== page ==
He would go on to rule with a gentle hand and wise words until the end of his days but he would never forget the vixen doomed by the pool’s cursed waters. With one sip she was frozen in regret, forever crystalline. Forever silent. Long would the Mouse Lord’s story be passed down, from mouseling to mouseling, telling how he tricked a fox with a sparkle in the dark.

This month I’m going to try something a little different. Each month I’m going to expand my Flash Fic Pics so that you get one story with lots of cool illustrations. Each month you’ll get a different look and theme. Check back everyday for a new picture and the next part of the story! See you on the other side…

When I was young, I met a man. I was out drinking some coffee with a couple of friends when he arrived. He wasn’t a particularly remarkable man but he had the kind of face you’d swear you’ve seen somewhere before once. Maybe even a hundred times. You could have passed him on the street every day but you would never remember where or when. The day I met the unremarkable man with the familiar face, he told me I was going to die.

That day, my friends and I were sitting in a room—a den really—talking about this and that like we always did. I don’t recall the topic but I’m sure it was unimportant. Hell, the rest of the room escapes me. I’m assuming there were other chairs and tables and it was painted a light blue, I think. Or maybe gray. But the angel—that I remember. It hung on the wall near the entrance, life-sized and crucified.  It made me sad to look at it (which is probably why I stared). It’s funny what you remember at the end. Anyways, they were sitting with their backs to the angel when he walked in and stood before us.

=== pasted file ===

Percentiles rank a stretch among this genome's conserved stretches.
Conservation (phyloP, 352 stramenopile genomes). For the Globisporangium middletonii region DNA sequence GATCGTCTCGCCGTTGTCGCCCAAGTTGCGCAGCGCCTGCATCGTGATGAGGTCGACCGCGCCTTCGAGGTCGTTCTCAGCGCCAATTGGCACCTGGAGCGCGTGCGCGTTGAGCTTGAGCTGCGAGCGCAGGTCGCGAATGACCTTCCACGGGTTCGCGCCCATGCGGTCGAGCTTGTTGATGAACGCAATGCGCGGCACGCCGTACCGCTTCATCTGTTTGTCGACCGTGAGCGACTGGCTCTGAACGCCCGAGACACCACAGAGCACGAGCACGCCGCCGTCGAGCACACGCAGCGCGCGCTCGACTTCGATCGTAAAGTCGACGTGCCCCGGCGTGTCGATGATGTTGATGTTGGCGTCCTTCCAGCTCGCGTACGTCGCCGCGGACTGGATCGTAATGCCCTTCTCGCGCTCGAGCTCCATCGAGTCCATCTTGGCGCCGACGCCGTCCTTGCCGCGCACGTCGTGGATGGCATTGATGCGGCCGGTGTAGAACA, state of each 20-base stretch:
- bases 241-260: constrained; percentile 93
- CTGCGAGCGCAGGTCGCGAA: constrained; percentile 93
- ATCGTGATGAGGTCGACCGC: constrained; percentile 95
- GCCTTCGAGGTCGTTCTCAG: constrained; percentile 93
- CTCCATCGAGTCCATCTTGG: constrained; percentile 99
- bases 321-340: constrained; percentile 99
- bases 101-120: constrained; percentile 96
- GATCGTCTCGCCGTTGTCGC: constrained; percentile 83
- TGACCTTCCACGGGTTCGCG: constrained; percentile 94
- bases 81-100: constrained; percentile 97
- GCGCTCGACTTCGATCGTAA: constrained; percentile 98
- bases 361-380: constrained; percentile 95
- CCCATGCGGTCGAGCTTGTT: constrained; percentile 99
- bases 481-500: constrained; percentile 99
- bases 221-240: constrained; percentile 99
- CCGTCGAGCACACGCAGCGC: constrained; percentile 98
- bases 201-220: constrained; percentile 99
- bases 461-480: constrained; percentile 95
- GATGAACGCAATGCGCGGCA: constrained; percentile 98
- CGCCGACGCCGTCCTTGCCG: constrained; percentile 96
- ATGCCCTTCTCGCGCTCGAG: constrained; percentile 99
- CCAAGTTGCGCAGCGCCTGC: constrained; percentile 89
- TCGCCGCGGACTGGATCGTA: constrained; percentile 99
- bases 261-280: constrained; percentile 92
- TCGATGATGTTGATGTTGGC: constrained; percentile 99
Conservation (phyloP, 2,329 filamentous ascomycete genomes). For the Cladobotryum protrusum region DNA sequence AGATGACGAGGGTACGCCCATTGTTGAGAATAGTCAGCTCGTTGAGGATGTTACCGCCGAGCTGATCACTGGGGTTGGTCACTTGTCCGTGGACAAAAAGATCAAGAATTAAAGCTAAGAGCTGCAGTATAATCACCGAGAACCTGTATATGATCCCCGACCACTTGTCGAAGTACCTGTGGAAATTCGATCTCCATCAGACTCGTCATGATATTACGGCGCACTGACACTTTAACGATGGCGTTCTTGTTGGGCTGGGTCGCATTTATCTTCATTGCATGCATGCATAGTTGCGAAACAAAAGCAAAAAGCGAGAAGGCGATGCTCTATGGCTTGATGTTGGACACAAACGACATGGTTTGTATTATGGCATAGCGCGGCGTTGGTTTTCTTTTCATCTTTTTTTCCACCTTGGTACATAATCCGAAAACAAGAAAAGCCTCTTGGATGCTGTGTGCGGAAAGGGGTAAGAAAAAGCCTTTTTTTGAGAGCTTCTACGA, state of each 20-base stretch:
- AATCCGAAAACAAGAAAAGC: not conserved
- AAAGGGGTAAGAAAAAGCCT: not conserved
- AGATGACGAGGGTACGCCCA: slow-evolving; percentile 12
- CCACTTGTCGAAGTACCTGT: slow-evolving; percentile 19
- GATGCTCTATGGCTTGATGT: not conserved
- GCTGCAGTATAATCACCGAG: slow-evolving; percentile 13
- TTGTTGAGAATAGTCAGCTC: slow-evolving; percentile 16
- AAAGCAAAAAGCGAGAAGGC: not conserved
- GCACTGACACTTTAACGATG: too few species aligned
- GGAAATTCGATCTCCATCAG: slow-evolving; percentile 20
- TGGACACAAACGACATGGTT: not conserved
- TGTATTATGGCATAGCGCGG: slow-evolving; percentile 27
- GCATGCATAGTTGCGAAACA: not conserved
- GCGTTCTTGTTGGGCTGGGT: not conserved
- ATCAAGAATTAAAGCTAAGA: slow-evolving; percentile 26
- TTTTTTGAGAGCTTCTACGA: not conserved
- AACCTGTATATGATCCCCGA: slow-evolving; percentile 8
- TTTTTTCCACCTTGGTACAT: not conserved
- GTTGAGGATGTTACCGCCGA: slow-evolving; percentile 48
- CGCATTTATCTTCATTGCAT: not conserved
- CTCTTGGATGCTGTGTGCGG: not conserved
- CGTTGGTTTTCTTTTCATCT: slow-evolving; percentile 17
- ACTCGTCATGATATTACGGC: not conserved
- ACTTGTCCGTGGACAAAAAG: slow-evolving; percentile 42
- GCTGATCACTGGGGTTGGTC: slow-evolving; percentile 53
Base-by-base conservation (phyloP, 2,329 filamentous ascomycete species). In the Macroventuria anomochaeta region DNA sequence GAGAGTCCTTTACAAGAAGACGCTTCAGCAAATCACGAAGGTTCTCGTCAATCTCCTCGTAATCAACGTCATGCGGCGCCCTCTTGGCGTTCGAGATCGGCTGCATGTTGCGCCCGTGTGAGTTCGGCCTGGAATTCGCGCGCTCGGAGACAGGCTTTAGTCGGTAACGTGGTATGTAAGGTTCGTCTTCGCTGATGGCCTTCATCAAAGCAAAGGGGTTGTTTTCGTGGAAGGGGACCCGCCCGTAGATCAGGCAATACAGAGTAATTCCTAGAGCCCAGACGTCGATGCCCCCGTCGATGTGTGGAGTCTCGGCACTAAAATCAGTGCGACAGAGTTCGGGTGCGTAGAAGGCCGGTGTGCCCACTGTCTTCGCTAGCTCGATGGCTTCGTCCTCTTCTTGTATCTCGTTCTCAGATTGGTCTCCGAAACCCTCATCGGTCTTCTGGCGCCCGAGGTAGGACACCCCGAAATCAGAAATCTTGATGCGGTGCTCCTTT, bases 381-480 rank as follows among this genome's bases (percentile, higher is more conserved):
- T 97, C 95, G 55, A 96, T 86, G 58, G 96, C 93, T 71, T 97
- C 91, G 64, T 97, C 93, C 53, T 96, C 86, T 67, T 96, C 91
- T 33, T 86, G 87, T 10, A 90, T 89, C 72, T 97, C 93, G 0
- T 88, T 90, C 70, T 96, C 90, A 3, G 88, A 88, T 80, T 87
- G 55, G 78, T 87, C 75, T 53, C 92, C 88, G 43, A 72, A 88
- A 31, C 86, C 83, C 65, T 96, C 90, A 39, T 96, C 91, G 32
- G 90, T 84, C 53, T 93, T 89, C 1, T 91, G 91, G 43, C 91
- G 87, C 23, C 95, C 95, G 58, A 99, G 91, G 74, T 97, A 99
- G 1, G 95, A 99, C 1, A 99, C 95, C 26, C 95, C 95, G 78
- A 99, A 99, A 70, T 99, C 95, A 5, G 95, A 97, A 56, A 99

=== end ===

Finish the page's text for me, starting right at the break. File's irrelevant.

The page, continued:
His head scraped against the low ceiling to our little nook and he held his neck in a craned way that made me uncomfortable. My friends, up to this time a loquacious pair, stopped talking. After an awkward  and very pregnant pause, they stood and left me alone with the bent man. To this day, I’m not sure if they could even see him. He sat down in the chair opposite me and rested his face in the purlicue of his hand. His eyes were intense. He said nothing.

I asked him if we had met before and he shook his head. No. I asked him if he was from the area and he shook his head. No. Out of towner? Nope. Admirer? Not even close. Then what? What did he want?  I’ll tell you what he wanted. With a voice as calm and as deep as still waters, he said that he had come to take me. My heart barreled in my chest as I searched his face for an intention. Did he mean to murder me? It sure sounded like he meant to murder me. I felt like a caged animal caught in a trap in a tight corner. Where? Where are you taking me? Where are we going?

Fear gripped me to the seat. But then he offered me his hand and the fear melted away. I realized I was going on this ride whether I wanted to or not. The train had already left the station. “Hurry,” he said, “you only have 48 hours.” I rose to my feet like some newly born Bambi and grabbed hold of his outstretched arm. The nervous beads of sweat on my palm crystallized, fusing me to him like a tongue on a frozen pole. His skin was colder than ice. I peeled my hand free and walked out of the den into the morning light.